Young Fathers: Tape Two (Anticon) Their moniker suggests several layers of interpretation. As outsiders two ways (not only as hip hoppers in the midst of a Edinburgh music scene centered around indie pop, but also as sons of African immigrants) they've invented their hypnotically dissociative music in a relative vacuum -- without any antecedents, you might say they've raised themselves up despite the lack of parentage. But there's also the implication of literally absent paterfamilias, the idea that they've been forced to grow up before their time -- "Don't you turn my home against me/Even if my house is empty," the eerie chant that hooks the opening track of 2011's recently reissued Tape One, smacks of the personal, not the political. With native homeboy Graham Hastings' production so dank and pungent you can almost smell the mildew, Alloysious Massaquoi and Kayus Bankole develop these themes further on this excellent sequel: the mother who can't sleep when the son's out of town, the new father who doesn't want to repeat family history. Occasionally, I wish their songs weren't so impressionistic -- words and music don't always gel, and without a lyric sheet you find yourself grabbing on to phrases before they slip through your fingers like phantoms. But for artists whose main subject is breakup and collapse, something tells me that's the idea. And damned if last night while I was dreaming the skulking hook of "Way Down in the Hole" didn't loop over and over in my head. A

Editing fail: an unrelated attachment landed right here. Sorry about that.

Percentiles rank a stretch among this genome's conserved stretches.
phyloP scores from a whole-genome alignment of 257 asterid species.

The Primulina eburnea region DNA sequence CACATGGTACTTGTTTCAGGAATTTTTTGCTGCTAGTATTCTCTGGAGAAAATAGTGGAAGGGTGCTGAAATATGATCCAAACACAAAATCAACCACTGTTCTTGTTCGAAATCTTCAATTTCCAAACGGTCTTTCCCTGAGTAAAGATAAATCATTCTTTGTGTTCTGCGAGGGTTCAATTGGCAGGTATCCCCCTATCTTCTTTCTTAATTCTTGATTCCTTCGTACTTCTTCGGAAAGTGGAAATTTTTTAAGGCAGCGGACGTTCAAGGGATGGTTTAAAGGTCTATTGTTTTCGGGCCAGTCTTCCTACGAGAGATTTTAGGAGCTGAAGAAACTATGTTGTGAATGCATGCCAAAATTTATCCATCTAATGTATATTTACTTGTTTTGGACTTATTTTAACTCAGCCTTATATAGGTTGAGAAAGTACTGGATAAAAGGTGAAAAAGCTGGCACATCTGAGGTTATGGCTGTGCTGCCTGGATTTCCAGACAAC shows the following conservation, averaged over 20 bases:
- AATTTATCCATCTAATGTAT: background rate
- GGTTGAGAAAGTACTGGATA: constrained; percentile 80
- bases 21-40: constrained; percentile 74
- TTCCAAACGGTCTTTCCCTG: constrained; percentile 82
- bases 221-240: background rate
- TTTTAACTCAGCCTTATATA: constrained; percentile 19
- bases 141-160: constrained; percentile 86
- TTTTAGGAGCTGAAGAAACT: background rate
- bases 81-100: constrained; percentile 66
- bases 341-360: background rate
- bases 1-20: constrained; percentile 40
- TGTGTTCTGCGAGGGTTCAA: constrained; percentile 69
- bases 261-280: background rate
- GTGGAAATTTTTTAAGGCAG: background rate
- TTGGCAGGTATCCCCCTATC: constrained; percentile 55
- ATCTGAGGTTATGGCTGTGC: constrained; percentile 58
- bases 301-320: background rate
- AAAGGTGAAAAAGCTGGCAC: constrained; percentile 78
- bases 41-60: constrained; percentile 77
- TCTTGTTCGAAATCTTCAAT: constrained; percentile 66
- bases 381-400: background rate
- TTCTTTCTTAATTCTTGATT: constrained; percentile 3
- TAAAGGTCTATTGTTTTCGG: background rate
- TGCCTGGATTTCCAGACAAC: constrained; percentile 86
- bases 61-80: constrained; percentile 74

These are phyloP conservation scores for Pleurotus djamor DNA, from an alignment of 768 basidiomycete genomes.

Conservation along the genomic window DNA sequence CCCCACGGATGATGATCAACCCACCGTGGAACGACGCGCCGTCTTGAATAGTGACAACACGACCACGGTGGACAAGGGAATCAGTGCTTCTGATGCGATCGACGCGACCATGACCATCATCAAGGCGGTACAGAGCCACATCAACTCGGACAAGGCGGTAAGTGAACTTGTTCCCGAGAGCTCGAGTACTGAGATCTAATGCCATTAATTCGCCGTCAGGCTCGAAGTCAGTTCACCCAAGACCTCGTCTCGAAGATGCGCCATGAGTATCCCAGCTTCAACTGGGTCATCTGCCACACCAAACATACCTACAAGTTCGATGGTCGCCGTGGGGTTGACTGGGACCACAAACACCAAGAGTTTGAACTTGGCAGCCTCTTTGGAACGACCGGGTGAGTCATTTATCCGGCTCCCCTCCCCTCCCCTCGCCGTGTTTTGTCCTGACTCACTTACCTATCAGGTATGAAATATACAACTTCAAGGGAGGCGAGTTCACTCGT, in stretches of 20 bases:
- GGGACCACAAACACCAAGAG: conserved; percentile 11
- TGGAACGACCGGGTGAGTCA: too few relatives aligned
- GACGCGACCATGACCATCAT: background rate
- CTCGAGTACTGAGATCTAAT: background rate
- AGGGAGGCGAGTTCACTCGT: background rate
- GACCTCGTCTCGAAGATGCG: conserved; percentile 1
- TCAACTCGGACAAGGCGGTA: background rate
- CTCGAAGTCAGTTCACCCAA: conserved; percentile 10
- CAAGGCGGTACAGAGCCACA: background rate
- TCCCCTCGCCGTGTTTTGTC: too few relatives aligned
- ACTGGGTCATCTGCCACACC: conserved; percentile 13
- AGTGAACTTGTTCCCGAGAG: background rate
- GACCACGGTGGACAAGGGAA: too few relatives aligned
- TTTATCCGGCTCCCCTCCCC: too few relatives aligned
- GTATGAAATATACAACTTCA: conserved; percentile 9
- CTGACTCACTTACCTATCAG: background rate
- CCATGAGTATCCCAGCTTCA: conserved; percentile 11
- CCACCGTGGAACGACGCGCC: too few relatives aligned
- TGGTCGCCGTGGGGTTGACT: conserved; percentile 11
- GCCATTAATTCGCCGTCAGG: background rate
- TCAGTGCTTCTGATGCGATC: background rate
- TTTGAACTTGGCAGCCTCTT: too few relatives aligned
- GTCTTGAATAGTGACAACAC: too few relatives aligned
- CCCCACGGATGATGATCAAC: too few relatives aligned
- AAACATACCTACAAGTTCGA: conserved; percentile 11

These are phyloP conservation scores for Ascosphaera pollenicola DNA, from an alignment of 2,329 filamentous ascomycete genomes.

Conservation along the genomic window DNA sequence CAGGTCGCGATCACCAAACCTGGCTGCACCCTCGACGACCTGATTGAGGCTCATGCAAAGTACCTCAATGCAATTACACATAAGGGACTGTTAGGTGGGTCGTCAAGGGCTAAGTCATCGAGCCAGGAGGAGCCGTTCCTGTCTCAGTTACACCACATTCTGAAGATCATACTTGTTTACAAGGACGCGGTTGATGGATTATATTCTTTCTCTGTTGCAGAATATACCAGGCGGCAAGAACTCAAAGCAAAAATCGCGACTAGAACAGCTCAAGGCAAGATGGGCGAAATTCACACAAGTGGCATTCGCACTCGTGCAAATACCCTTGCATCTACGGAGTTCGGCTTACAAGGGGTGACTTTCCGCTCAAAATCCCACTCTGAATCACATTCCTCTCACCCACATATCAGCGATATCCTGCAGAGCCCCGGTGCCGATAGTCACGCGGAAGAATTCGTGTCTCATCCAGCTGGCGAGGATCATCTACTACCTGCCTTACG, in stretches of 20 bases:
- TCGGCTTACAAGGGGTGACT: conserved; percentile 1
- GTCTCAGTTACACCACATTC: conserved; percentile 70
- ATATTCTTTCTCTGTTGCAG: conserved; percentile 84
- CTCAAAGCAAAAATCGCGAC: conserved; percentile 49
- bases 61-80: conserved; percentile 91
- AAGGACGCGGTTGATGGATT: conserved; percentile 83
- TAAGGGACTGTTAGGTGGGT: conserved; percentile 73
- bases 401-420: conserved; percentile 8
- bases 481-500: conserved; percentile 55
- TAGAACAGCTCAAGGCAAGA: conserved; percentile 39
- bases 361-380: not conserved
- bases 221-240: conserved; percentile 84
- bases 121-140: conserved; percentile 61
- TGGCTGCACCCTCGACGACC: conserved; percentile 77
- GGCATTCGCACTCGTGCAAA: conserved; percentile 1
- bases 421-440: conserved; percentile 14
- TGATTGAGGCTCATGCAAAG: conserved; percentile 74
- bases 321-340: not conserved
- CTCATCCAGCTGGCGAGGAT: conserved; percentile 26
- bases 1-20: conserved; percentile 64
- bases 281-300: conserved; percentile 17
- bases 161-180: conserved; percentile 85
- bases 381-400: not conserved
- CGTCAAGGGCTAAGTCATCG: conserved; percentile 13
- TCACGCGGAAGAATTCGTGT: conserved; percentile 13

Yoko Ono: Take Me to the Land of Hell (Chimera Music) I don't begrudge her warbling for peace (some more) or saying goodbye to John (yet again), but even when the music indulges the weird, fresh subject matter has its virtues ("Bad Dancer," "Leaving Tim") ***
Garland Jeffreys: Truth Serum (Luna Park) Granted, "Rock and Roll Music" was a more challenging cliché for this seventy-year old rocker to subvert than "Dragons to Slay" and "Ship of Fools" ("Any Rain," "What I Am") **
Nine Inch Nails: Hesitation Marks (Columbia) Things I'm worried about this week: 1) Syria, 2) the NSA, 93) this autocratic control freak's midlife crisis ("Copy of A," "Satellite") **
John Mayer: Paradise Valley (Columbia) I don't mind hearing about who you fucked on your summer vacation, but why do you have to get on your high horse about it? ("Wildfire," "Hey Marie") **
Guy Clark: My Favorite Picture of You (Dualtone) 71-year-old Clark: a tattered black and white, harmony vocalist Morgane Stapleton: the too-occasional splash of color ("Good Advice," "I'll Show Me") **
Lorde: Pure Heroine (Universal) A Kiwi teenpop darling's genius moneymaking scheme: write songs about wanting to be rich, but pretending you don't care if it doesn't happen (because in real life you're already rich) ("Tennis Court," "Royals") *
Pity Sex: Feast of Love (Run for Cover) Ann Arbor co-ed quartet turns the volume up on their old Ride records so the neighbors won't hear them arguing ("Wind-Up," "Drown Me Out") *